Do you prefer studio or performing live and why?
Studio at the moment but I cannot do any comparison, because I haven’t done any gigs yet as Ferus Melek. I would love to, but putting up a live set feels too much at the moment when there is so much going on in my life. On the other hand, nobody has asked yet.
Is there any funny-unique story you would like to share with us, always in relation to your music ‘career’?
Sorry, but I don’t have any funny stories because this has been so serious from the day one. I am a serious man with a serious business. Well, there is one thing but it’s not that funny: a very few of my closest friends or even family members know, that I am doing music. Maybe I should tell them?
Which track of your own would you point out as the most unique and why?
Artists usually point out their latest release and for the good reason, but my most well-received and most played track is ’Octoparis’. I guess it has a unique feeling in it, not really sure how to describe it – check it out to find out! But they are all unique, there are only 2-3 songs in my backlog of which I cannot much listen today. Not that they are that bad as compositions, but production-wise they could’ve been so much better. I won’t tell you the titles, sorry. You just have to listen ’em all…
Would you like to share with our readers your future plans?
Sure, I have no (big) secrets. After three EPs I am now working on my first full-length album. I have about 5 songs almost ready to go and still looking for a 3-4 ideas to be developed into a song. I’m also looking for a record company to help me out with this, because things have to be done better than ever and I really need some help with the final steps of production and promotion. It would be also nice to have a physical release done. My personal schedule for the release is spring 2019. And maybe after that, who knows, I will take some time for a live-set planning.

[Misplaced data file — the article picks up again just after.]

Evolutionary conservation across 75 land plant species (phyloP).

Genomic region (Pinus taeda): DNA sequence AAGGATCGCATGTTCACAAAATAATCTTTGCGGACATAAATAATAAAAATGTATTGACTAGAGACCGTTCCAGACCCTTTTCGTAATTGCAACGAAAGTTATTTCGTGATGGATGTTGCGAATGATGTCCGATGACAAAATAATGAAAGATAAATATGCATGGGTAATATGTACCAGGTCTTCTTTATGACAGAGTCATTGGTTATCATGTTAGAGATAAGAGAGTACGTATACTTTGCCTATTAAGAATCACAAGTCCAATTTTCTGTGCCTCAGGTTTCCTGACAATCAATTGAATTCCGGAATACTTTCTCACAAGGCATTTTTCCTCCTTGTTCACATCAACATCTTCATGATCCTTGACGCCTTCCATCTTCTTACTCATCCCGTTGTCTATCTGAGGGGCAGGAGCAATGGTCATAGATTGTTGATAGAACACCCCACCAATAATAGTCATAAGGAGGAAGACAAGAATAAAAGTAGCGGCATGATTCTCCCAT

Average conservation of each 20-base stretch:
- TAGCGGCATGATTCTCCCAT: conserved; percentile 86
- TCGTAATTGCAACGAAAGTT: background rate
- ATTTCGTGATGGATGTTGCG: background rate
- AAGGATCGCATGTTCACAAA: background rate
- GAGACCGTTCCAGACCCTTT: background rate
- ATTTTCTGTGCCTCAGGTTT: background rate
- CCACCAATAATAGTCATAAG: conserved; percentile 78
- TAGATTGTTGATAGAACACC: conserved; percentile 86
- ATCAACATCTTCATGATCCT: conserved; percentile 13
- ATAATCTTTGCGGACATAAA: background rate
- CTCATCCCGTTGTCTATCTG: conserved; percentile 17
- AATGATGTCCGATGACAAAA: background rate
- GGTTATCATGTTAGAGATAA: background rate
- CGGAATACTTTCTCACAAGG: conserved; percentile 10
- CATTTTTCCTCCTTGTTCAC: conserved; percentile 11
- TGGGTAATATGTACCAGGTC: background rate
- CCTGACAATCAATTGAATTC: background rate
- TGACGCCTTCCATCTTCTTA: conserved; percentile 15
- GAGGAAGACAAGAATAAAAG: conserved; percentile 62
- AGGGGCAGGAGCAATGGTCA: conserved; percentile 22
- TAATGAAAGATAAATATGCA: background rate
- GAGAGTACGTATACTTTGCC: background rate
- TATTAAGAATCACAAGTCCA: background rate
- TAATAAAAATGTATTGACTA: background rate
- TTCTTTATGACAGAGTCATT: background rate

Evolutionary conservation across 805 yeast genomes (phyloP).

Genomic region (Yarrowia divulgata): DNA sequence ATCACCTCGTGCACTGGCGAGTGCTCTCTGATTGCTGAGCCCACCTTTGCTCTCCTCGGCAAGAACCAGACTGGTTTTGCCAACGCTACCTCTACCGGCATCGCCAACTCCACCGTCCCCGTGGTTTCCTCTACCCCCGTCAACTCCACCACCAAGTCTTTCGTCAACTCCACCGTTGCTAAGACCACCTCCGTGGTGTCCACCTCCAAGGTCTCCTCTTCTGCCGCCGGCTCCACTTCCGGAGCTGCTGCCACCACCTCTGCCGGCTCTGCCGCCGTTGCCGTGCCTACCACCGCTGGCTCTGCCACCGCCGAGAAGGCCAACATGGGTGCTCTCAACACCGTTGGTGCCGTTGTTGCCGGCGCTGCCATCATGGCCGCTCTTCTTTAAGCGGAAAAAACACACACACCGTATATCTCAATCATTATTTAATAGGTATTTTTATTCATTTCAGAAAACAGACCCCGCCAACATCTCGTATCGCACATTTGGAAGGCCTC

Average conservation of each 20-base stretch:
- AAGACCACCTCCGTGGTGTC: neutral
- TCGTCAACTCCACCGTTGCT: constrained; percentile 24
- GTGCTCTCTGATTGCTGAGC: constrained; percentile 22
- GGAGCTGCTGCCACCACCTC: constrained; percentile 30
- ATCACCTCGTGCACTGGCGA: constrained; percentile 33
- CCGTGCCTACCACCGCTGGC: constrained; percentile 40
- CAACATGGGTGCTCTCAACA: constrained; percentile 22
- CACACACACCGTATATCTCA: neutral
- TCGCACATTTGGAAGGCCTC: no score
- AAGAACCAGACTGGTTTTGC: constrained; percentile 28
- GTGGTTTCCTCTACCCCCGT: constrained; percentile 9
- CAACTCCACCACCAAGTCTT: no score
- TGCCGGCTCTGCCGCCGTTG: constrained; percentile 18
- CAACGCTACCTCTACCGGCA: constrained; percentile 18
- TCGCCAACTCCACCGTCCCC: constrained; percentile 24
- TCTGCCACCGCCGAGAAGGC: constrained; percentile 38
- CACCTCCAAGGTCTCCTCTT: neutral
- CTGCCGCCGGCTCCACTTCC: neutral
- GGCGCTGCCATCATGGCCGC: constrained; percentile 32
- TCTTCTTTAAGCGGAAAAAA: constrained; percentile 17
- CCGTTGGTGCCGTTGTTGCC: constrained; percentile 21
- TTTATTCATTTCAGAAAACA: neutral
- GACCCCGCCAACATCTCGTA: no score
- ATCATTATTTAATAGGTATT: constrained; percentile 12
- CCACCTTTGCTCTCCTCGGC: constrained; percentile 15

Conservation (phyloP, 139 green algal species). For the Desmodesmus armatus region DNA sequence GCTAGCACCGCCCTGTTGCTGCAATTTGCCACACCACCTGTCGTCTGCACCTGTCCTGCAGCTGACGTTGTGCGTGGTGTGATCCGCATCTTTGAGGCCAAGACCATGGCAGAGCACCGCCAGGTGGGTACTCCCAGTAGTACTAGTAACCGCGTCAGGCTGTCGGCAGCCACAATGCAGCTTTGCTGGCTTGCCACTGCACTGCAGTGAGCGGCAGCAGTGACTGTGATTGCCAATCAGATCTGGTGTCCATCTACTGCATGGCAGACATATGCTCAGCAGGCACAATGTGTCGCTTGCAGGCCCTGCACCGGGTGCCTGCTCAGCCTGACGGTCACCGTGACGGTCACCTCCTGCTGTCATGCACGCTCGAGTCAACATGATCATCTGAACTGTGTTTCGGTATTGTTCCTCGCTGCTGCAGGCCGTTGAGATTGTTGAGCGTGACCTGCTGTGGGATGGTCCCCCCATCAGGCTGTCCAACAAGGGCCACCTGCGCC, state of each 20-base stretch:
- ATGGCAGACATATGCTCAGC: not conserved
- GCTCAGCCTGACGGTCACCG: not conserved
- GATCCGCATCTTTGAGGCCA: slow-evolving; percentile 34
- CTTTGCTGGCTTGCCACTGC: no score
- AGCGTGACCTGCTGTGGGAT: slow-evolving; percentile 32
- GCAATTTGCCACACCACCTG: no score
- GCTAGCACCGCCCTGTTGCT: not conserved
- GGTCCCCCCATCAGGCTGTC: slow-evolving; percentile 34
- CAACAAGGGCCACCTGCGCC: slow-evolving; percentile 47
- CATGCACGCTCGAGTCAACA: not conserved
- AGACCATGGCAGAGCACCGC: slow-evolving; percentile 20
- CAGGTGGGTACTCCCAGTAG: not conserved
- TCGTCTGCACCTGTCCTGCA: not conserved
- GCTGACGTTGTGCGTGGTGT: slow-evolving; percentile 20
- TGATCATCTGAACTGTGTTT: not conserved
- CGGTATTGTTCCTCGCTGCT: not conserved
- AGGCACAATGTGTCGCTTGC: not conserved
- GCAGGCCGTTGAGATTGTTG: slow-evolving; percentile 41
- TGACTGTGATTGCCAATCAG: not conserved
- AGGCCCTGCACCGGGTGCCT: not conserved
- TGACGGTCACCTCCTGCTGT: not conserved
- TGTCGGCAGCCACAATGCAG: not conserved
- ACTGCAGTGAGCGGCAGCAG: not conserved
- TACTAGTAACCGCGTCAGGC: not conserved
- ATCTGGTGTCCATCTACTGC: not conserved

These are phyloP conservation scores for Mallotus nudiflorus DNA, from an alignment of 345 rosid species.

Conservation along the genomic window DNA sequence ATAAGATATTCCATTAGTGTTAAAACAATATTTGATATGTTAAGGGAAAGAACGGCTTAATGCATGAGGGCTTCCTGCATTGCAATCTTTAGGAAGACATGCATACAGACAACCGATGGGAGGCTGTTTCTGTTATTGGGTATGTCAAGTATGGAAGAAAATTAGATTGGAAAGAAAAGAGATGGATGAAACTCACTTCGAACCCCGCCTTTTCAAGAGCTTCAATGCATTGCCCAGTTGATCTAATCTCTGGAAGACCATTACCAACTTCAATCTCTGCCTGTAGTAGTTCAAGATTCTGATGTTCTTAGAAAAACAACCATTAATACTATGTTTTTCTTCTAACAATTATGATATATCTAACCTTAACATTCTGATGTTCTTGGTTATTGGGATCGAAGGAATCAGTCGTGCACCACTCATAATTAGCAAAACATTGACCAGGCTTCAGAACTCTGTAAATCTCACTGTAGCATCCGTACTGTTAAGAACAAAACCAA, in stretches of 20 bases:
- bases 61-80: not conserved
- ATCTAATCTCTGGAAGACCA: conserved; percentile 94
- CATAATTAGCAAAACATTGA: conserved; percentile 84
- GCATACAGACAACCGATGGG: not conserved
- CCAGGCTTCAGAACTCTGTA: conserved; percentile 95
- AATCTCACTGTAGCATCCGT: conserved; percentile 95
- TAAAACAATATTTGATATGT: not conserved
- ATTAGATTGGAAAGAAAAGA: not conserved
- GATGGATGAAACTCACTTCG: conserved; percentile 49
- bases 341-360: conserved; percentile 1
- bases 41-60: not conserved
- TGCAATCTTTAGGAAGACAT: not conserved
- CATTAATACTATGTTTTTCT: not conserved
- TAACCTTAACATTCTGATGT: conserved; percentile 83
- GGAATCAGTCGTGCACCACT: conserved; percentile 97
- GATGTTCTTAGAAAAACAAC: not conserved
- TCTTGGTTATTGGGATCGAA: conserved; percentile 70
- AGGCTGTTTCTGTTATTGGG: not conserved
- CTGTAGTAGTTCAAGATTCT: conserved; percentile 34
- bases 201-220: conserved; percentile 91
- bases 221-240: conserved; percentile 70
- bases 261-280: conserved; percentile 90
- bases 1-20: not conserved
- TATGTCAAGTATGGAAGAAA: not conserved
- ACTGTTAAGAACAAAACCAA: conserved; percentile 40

Free question!!! (Ask yourself a question) you wish to answer and haven’t been given the opportunity…
How do you feel about remixes?
Multiple contradicting feelings really, but have to be honest with you: 99% of them are pointless to release. On the other hand, if someone would remix my music, I would be most flattered. It’s a good way to learn new things, to travel away from your comfort zone and if you are remixing someone more famous, to get noticed. So I totally get it why producers are doing them.
One guy once wanted to remix my music, but never did. I´ve done two remixes in my life and I did them not because I loved the original songs, but because I liked the original composers. Nowadays I just politely decline, if someone asks. Remixes, remakes, reboots…there are too much of them floating around. If anything starts with the prefix ’re’, I probably hate it without even giving it a chance. I know what you are thinking now, most narrow-minded indeed. But I value the original ideas so much. It’s like diving in the bottom of the sea and opening all those seashells and only few of them have pearls inside. It would be so much easier to find the pearls without all those empty shells. Yes, there is something seriously wrong with my programming.
Curated by: Christos Doukakis